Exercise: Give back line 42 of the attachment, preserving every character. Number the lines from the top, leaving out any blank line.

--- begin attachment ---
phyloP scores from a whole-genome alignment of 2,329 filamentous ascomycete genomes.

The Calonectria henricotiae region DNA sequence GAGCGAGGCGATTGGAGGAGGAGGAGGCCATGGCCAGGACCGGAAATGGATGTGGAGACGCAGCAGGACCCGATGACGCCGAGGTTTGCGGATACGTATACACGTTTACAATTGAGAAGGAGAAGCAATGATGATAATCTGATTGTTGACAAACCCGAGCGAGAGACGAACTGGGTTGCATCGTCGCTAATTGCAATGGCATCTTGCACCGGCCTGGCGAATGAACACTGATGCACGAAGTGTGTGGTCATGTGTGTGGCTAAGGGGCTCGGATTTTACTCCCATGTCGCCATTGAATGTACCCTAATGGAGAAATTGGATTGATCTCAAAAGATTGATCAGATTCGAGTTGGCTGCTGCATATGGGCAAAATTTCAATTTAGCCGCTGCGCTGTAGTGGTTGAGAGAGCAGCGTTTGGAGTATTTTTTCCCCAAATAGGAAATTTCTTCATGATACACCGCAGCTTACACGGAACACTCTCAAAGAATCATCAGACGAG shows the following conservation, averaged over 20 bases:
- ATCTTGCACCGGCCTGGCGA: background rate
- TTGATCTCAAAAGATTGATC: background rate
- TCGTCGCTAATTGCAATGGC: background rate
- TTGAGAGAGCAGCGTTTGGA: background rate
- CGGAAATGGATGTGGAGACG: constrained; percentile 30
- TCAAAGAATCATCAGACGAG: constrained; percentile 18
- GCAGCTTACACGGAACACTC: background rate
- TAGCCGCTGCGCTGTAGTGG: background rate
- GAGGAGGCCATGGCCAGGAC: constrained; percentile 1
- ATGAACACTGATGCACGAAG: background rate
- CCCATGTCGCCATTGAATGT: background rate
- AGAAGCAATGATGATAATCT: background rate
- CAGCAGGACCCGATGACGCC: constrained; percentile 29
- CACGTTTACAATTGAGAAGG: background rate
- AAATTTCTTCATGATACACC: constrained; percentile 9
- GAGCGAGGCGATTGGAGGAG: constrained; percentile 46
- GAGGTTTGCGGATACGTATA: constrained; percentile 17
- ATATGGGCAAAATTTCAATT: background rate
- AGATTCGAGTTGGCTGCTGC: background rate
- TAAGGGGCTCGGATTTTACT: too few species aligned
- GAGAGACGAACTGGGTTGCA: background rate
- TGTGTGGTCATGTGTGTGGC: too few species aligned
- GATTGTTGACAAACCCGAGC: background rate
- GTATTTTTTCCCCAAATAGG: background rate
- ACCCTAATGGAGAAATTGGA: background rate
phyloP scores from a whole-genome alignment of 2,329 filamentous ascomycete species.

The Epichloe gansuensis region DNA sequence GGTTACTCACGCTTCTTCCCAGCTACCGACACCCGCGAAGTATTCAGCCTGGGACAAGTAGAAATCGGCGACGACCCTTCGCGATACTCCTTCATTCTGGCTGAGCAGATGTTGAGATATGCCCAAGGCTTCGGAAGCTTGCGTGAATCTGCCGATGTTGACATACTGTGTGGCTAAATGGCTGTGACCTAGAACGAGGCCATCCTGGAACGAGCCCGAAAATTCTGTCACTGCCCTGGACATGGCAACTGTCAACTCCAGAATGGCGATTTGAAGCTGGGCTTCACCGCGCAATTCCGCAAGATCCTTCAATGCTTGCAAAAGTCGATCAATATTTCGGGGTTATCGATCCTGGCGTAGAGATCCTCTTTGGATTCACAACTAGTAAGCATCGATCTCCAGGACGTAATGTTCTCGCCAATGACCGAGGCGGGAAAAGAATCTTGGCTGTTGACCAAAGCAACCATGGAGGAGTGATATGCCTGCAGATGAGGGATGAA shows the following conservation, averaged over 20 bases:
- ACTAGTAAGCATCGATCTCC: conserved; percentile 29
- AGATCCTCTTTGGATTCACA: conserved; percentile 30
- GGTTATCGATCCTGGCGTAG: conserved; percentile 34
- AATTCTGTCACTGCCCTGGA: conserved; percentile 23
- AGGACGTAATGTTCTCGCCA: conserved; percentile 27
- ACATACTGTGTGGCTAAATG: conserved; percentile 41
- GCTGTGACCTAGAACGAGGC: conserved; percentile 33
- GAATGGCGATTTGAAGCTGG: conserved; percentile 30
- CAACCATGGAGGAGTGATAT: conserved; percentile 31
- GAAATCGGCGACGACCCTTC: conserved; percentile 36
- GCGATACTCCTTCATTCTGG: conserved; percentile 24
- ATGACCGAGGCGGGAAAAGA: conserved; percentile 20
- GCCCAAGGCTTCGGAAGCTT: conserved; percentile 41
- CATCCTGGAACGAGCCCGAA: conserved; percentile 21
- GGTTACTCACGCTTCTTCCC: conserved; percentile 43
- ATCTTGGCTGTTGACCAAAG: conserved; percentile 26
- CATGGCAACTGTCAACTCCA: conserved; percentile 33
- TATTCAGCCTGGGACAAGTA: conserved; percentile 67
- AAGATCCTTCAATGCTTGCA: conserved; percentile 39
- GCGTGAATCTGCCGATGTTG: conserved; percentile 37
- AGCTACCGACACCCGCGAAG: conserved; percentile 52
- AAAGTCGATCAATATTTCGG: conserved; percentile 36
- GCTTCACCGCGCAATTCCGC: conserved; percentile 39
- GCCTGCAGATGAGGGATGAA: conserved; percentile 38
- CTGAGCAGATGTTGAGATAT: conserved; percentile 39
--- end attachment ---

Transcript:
- GCCCAAGGCTTCGGAAGCTT: conserved; percentile 41